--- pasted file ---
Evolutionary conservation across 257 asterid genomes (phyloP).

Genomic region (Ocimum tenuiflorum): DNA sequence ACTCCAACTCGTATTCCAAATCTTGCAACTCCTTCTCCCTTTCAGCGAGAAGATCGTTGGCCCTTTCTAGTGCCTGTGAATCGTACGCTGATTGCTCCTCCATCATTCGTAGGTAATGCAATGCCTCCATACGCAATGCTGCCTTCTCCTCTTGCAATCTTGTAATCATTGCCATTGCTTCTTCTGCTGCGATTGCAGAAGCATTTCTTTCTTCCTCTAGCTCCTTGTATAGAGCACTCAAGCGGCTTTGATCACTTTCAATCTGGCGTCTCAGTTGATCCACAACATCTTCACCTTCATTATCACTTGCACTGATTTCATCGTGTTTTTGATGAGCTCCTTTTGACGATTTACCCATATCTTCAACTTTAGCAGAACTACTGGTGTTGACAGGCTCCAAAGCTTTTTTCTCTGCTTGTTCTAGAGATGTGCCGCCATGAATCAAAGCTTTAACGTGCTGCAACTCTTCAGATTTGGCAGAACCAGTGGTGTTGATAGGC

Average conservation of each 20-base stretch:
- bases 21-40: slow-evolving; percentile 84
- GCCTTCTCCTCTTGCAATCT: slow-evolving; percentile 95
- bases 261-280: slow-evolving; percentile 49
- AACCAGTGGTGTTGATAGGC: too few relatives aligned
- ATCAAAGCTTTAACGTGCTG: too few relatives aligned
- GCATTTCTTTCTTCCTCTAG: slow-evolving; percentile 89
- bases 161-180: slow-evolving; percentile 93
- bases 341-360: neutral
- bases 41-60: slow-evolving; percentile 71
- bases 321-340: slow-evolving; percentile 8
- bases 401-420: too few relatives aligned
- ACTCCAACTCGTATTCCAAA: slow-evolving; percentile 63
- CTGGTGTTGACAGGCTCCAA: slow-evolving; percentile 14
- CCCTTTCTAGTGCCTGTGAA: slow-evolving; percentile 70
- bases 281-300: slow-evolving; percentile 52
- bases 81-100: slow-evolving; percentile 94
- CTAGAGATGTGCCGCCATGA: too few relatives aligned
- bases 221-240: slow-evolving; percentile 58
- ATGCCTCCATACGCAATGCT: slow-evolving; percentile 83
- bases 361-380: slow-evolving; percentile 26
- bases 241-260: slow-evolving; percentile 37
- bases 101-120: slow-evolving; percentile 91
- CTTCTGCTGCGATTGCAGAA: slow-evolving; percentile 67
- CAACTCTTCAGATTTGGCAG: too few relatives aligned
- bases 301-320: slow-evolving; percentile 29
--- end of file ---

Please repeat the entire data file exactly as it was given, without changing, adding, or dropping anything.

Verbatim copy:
Evolutionary conservation across 257 asterid genomes (phyloP).

Genomic region (Ocimum tenuiflorum): DNA sequence ACTCCAACTCGTATTCCAAATCTTGCAACTCCTTCTCCCTTTCAGCGAGAAGATCGTTGGCCCTTTCTAGTGCCTGTGAATCGTACGCTGATTGCTCCTCCATCATTCGTAGGTAATGCAATGCCTCCATACGCAATGCTGCCTTCTCCTCTTGCAATCTTGTAATCATTGCCATTGCTTCTTCTGCTGCGATTGCAGAAGCATTTCTTTCTTCCTCTAGCTCCTTGTATAGAGCACTCAAGCGGCTTTGATCACTTTCAATCTGGCGTCTCAGTTGATCCACAACATCTTCACCTTCATTATCACTTGCACTGATTTCATCGTGTTTTTGATGAGCTCCTTTTGACGATTTACCCATATCTTCAACTTTAGCAGAACTACTGGTGTTGACAGGCTCCAAAGCTTTTTTCTCTGCTTGTTCTAGAGATGTGCCGCCATGAATCAAAGCTTTAACGTGCTGCAACTCTTCAGATTTGGCAGAACCAGTGGTGTTGATAGGC

Average conservation of each 20-base stretch:
- bases 21-40: slow-evolving; percentile 84
- GCCTTCTCCTCTTGCAATCT: slow-evolving; percentile 95
- bases 261-280: slow-evolving; percentile 49
- AACCAGTGGTGTTGATAGGC: too few relatives aligned
- ATCAAAGCTTTAACGTGCTG: too few relatives aligned
- GCATTTCTTTCTTCCTCTAG: slow-evolving; percentile 89
- bases 161-180: slow-evolving; percentile 93
- bases 341-360: neutral
- bases 41-60: slow-evolving; percentile 71
- bases 321-340: slow-evolving; percentile 8
- bases 401-420: too few relatives aligned
- ACTCCAACTCGTATTCCAAA: slow-evolving; percentile 63
- CTGGTGTTGACAGGCTCCAA: slow-evolving; percentile 14
- CCCTTTCTAGTGCCTGTGAA: slow-evolving; percentile 70
- bases 281-300: slow-evolving; percentile 52
- bases 81-100: slow-evolving; percentile 94
- CTAGAGATGTGCCGCCATGA: too few relatives aligned
- bases 221-240: slow-evolving; percentile 58
- ATGCCTCCATACGCAATGCT: slow-evolving; percentile 83
- bases 361-380: slow-evolving; percentile 26
- bases 241-260: slow-evolving; percentile 37
- bases 101-120: slow-evolving; percentile 91
- CTTCTGCTGCGATTGCAGAA: slow-evolving; percentile 67
- CAACTCTTCAGATTTGGCAG: too few relatives aligned
- bases 301-320: slow-evolving; percentile 29